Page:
Science Moab sat down with Ann Marie Chischilly, the executive director for the Institute for Tribal Environmental Professionals. She is responsible for managing ITEP’s work with Northern Arizona University, state and federal agencies, tribes and Alaska Native villages and worked with the United Nations on issues of the Protection of Traditional Knowledge and co-wrote “Guidelines for the Use of Traditional Knowledge in Climate Change Initiatives.” Chischilly works with ITEP to address climate change in Tribal communities and works in academia to indigenize higher education.
Science Moab: What is the Institute for Tribal Environmental Professionals and what issues are you currently working on?
Chischilly: We do workforce training, so if you work for a tribe, you can come to our courses. We will pay for you to get there, we will pay for your housing, and we will train you for three to four days. Then, you take that knowledge back and apply it to your own sovereign laws, policies, and cultural protocols. We don’t dictate what the tribes do, we give them the information that they need to develop their own programs, and we get direct constructive feedback right away. So if a tribe doesn’t think a course is applicable, that will come up in an evaluation that will go to our advisory committee.
I met [Northern Arizona University] President Cruz Rivera early March last year, and his first question to me was: “How are we going to decolonize NAU?” I knew a lot of people on campus, but understanding their needs was a different issue, so I had to learn how to address those issues in real-time by developing what I call an open listening session. So we held five or six listening sessions with different categories of folks: the students, the faculty, the staff, the community, and the alumni; so we really got to hear from them exactly what they’re concerned with. Some of them are not easy, as they’re really big institutional changes. We’re moving into a new space of not only decolonization, but also indigenization.
Science Moab: You were part of crafting the Guidelines for the Use of Traditional Knowledge and Climate Change Initiatives. Can you share a bit about those guidelines?
Chischilly: In 2014, I was selected to be on the first climate change advisory committee under President Obama, called the National Climate Change and Natural Resource Advisory Committee. In that advisory committee, we wrote the guidelines and got them approved right before the administration changed. The guidelines were interesting in that many of us had worked with the UN, and the principles from the United Nations weren’t really seen in federal policy.
One UN principle of agreement is that of free, prior, and informed consent when you’re developing any of your initiatives with Indigenous peoples. “Prior” means in the design phase, as opposed to in the research phase, so you’re actually being asked what kinds of research your community needs. “Informed” is making sure everyone who’s part of the project understands the risks and benefits behind it. This is really important for traditional knowledge holders, who are mostly medicine people, letting them know that the information they share could potentially be public information. Tribes have to consent to the information that’s going to be used, whether it’s traditional knowledge, sacred sites, or intellectual property. A tribe or Indigenous peoples may have consent for one section, but not consent for the others.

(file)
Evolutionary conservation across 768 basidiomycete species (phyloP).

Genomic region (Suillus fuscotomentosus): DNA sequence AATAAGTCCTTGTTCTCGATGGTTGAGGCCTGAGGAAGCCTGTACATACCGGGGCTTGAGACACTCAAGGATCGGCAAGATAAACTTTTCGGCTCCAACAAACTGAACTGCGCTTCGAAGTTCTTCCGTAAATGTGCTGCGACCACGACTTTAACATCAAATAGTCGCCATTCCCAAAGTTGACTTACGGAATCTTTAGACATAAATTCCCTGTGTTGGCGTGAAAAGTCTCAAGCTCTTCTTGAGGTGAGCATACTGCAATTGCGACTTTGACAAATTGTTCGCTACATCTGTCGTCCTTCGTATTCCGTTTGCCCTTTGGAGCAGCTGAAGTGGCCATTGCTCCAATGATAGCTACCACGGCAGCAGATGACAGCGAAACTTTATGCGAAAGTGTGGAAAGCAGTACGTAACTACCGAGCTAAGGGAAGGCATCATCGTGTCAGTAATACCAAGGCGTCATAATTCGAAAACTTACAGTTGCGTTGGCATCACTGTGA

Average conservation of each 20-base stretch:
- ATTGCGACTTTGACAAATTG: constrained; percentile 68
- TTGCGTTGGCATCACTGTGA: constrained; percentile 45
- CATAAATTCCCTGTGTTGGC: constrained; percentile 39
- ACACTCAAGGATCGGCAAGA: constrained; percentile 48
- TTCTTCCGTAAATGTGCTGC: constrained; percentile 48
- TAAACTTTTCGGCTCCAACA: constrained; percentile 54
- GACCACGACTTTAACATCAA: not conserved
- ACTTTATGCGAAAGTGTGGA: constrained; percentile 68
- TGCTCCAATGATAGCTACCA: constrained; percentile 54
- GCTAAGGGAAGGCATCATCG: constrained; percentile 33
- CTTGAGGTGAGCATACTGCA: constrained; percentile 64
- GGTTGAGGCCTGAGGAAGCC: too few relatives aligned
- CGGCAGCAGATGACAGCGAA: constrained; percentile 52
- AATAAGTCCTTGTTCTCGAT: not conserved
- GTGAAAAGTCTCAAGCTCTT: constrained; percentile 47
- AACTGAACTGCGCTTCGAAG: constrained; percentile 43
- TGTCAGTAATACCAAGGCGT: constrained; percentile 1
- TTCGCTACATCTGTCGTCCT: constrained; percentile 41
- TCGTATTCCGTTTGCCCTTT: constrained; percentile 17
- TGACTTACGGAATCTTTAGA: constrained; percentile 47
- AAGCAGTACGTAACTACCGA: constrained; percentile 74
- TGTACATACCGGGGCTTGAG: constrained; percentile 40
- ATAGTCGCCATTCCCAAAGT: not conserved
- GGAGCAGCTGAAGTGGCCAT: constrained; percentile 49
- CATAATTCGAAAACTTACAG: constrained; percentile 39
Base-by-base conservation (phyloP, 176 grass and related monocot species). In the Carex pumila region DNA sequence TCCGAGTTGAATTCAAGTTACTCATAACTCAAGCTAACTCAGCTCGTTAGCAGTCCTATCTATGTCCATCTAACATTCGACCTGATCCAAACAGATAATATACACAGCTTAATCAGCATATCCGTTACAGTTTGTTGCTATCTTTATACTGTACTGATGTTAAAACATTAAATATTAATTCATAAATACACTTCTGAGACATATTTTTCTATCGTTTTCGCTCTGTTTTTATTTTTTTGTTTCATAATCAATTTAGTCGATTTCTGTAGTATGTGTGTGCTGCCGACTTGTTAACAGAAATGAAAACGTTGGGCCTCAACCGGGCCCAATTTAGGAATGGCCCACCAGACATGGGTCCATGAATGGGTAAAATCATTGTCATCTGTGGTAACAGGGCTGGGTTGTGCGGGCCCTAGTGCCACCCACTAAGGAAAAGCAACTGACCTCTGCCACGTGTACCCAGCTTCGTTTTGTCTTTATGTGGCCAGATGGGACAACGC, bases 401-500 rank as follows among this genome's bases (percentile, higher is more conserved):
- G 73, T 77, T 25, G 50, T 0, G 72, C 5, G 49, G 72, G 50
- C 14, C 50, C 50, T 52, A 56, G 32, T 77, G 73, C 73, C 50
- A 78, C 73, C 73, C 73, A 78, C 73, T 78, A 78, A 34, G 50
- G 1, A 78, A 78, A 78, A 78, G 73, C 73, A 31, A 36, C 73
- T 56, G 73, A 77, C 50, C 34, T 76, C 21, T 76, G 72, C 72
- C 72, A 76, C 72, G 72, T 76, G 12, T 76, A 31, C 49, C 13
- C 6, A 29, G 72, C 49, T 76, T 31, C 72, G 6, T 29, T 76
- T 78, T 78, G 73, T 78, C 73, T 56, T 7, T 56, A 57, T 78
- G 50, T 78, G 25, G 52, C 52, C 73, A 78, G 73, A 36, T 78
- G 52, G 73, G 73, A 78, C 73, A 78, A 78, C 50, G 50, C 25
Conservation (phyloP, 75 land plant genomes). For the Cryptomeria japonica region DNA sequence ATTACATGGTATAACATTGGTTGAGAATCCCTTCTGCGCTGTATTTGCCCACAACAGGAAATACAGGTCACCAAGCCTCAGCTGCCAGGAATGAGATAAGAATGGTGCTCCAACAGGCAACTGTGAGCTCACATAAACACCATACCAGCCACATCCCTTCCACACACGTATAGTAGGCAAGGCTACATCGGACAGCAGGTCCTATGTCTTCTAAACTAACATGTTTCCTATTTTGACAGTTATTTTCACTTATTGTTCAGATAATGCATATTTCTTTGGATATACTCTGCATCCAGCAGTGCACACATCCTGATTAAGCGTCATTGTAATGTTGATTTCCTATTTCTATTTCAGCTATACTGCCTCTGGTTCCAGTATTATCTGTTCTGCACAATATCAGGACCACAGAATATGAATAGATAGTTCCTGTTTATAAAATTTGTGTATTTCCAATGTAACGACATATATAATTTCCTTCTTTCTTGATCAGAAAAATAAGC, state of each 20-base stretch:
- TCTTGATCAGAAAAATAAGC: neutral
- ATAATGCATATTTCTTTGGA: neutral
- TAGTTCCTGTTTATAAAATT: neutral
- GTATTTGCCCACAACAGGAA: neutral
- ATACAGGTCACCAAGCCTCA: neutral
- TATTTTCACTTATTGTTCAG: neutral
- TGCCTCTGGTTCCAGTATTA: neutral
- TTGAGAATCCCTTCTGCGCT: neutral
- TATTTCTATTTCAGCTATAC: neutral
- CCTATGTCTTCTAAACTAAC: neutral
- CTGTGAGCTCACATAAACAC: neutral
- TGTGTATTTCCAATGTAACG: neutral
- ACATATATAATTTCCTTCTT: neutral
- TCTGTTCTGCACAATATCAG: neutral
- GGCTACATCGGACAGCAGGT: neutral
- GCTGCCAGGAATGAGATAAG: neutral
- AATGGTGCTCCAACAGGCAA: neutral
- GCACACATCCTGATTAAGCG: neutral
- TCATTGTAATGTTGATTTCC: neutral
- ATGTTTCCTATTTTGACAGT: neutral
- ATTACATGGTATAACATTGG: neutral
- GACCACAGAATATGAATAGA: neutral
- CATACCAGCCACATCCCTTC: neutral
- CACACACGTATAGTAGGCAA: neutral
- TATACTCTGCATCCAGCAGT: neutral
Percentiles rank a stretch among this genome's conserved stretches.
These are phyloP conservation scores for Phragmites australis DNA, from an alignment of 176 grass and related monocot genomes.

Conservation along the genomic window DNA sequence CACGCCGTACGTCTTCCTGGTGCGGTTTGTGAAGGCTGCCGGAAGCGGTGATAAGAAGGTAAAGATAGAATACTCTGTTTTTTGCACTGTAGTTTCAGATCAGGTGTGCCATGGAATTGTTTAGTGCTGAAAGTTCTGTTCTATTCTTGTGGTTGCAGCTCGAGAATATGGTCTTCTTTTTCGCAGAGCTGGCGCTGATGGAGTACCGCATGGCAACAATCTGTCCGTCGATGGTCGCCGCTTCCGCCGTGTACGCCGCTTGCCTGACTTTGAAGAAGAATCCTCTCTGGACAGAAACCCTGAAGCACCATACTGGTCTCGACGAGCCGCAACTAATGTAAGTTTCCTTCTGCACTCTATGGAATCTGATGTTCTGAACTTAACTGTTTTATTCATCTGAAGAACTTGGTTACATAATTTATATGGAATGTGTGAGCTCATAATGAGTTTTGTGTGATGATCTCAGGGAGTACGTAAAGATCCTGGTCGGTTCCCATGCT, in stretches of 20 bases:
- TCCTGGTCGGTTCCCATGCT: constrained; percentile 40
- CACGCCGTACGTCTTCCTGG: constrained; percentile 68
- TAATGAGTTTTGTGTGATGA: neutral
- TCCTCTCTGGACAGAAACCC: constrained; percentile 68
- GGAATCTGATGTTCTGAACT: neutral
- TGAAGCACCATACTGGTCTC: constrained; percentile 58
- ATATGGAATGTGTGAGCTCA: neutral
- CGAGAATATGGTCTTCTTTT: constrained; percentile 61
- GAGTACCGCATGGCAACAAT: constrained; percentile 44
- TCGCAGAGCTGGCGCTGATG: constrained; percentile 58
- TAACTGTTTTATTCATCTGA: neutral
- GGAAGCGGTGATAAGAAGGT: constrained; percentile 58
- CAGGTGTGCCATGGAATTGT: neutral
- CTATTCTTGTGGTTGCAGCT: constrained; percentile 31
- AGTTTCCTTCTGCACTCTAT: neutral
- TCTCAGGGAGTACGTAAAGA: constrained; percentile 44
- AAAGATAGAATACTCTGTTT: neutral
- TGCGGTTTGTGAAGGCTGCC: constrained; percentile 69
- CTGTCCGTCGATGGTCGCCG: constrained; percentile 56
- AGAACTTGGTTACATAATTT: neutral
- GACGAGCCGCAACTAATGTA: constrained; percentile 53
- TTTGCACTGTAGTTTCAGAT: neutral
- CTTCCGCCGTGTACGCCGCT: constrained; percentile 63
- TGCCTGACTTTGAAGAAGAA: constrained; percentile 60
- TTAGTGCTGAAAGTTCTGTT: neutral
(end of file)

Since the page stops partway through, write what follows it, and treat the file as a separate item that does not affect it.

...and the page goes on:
Science Moab: Can you share a bit more about the work you’re doing in regards to tribes and climate change?
Chischilly: All of the ITEP staff are collectively working together on climate change. But in that arena, one of the things I think about is how we’re supporting tribes. We started with adaptation planning, and saw that a lot of adaptation plans were not being completed. So then we developed cohorts so that teams of tribal professionals could work together and complete them together.
We put together the Status of Tribes and Climate Change Report: that came about from many conversations I was having with the federal government, as adaptation plans were coming but not quickly enough and they weren’t consolidated. So I talked to the team about doing this report. We got together with authors, we have almost 100 authors. Then we went out and got narratives from tribes, asking what they were doing, what’s working, and if they had any recommendations. So that laid the foundation for what’s coming up next, the National Climate Assessment 5.
It’s really for me, it was a way to gather information from the tribes from their perspective, with their permission, and put it forward as the recommendations we need to do. We need to do it often enough for the government to understand that this is where they want to go from their perspective. Just being that avenue to express that is key for me, because what I want tribes to understand is that I wouldn’t want to speak on their behalf. I want them to put forward their ideas and their good work. There’s a lot of good work going on out there on shoestring budgets, but it’s being done with recognition of their traditional knowledge and sovereignty.
Science Moab is a nonprofit dedicated to engaging community members and visitors with the science happening in Southeast Utah and the Colorado Plateau. To learn more and listen to the full interviews, visit www.sciencemoab.org. This interview has been edited for length and clarity.